British Naval Power in the Era of Steam 1815-1945 (HISM320)
|Lecturer(s)||Dr Duncan Redford|
|Pre-requisites||Those of entry to the MA programme|
|Duration of Module||One term (11 weeks)|
|Total Student Study Time||300 hours in total, including 2 hour seminar per week|
The module aims to provide the student with detailed knowledge and a critical understanding of the role and influence of British seapower in the projection and maintenance of British power between 1815 and 1945. More specifically, the module aims to enable students to examine the main theories of seapower in the context of British naval policy on the seas. The module allows students to explore the connections between technical innovation, economic and industrial policy and high strategic policy. The module will also provide a framework for critical consideration of the main schools of the historiography of British naval policy, and will allow students to develop the key historical skills of working with primary and secondary sources and of researching and writing history to a high standard.
Intended learning outcomes
1. Understand key events and ideas in naval history
2. Analyse naval history in relation to aspects of national, political, social, economic, industrial and technical history, among others.
3. Display an understanding of the importance of naval warfare in the development of Britain.
4. Ability to think and write broadly about large themes over a relatively long span of history.
5. Ability to deploy historical argument, based on professional standards of evidence use.
6. Ability to judge between the views of different historians on the topic.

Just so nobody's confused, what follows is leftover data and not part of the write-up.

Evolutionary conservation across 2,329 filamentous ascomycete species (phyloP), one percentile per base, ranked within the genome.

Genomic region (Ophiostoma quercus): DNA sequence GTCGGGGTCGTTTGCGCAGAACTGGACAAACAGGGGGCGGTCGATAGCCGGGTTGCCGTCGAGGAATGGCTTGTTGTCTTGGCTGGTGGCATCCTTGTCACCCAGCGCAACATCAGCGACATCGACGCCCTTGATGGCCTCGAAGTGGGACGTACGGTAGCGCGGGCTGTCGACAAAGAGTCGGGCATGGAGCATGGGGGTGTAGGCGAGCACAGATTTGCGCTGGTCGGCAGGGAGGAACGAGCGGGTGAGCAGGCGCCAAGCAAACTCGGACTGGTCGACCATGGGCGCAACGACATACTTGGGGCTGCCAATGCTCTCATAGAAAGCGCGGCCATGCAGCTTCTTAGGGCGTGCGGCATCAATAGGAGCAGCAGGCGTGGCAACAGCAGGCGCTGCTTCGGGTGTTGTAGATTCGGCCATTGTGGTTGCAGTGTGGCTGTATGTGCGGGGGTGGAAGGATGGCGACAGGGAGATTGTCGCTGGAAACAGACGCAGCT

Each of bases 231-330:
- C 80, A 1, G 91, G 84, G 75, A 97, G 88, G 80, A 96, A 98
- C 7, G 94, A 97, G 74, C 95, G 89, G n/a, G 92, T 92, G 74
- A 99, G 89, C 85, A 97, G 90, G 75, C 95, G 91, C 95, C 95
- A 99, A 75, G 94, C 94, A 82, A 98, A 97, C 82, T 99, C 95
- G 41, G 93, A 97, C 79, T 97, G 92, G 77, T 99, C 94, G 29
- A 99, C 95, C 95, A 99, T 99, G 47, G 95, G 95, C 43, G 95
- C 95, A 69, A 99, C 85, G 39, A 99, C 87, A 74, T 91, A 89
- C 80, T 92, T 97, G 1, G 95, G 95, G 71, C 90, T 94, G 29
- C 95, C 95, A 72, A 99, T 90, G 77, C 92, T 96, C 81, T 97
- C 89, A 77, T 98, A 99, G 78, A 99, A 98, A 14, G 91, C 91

Personal and key skills
7. Independent study and group work, including participating in oral seminar discussions.
8. Ability to digest, select and organise material to produce, to a deadline, a coherent and cogent argument, developed through the mode of assessment.
Learning and teaching methods
Weekly two-hour seminar focussed on a set theme. Students will be required to undertake preparatory reading of primary and secondary materials. Individual and group presentations will serve as the basis for discussion guided by the module tutor. Essays will be assigned, discussed and returned in individual tutorials.
One essay of 3000 words based on primary sources; one essay of 5000 words; seminar presentation.
One essay of 3000 words (worth 38% of overall assessment) and one essay of 5000 words (worth 62% of overall assessment).
1. Navy and Society, 1815-1945
2. The Navy, imperial defence and 'Pax Britannica'
3. Technical Revolution 1815-1880
4. Challenges to Naval Supremacy, 1880-1914?
5. The Grand Fleet
6. The Submarine 1900-1918
7. Naval policy and procurement between the Wars
8. The Navy and Aircraft, 1914-39
9. The Second World War at Sea, trade defence
10. The Second World War at Sea, power projection
11. The Significance of Sea Power in British History
Indicative basic reading list
Indicative basic reading list:
Correlli Barnett, Engage the Enemy more Closely: The Royal Navy in the Second World War (Hodder & Stoughton, 1991)
C.J. Bartlett, Great Britain and Sea Power, 1815-1853 (Clarendon Press, 1963)
John F. Beeler, Naval Policy in the Gladstone-Disraeli Era 1866-1880 (Stanford University Press, 1997)
Robert Gardiner & Andrew Lambert, eds., Steam, Steel and Shellfire: The Steam Warship 1815-1905 (Conway, 1992)
Andrew Gordon, The Rules of the Game: Jutland and British Naval Command (John Murray, 1996)
Colin S. Gray, The Leverage of Sea Power: The Strategic Advantages of Navies in War (Free Press, 1992)
Eric Grove, The Royal Navy since 1815 (Palgrave, 2005)
Paul G. Halpern, A Naval History of World War I (UCL Press, 1994)
John B. Hattendorf et al, eds., British Naval Documents, 1204-1960 (Navy Records Society Vol.131, 1993)
Nicholas A. Lambert, Sir John Fisher's Naval Revolution (South Carolina UP, 1999)
Paul M. Kennedy, The Rise and Fall of British Naval Mastery (Macmillan, 2nd ed. 1983)
Bernard Semmel, Liberalism and Naval Strategy (Allen & Unwin, 1986)
John Terraine, Business in Great Waters: The U-Boat Wars 1916-1945 (Leo Cooper, 1989)
Geoffrey Till, ed, The Development of British Naval Thinking (Routledge, 2008)
Indicative web based resources e.g. Webct:
19th Century British Newspapers (Nineteenth Century British Library Newspapers)
British Periodicals collections I and II (British Periodicals Online)
Maps, charts, films, cartoons and statistical data.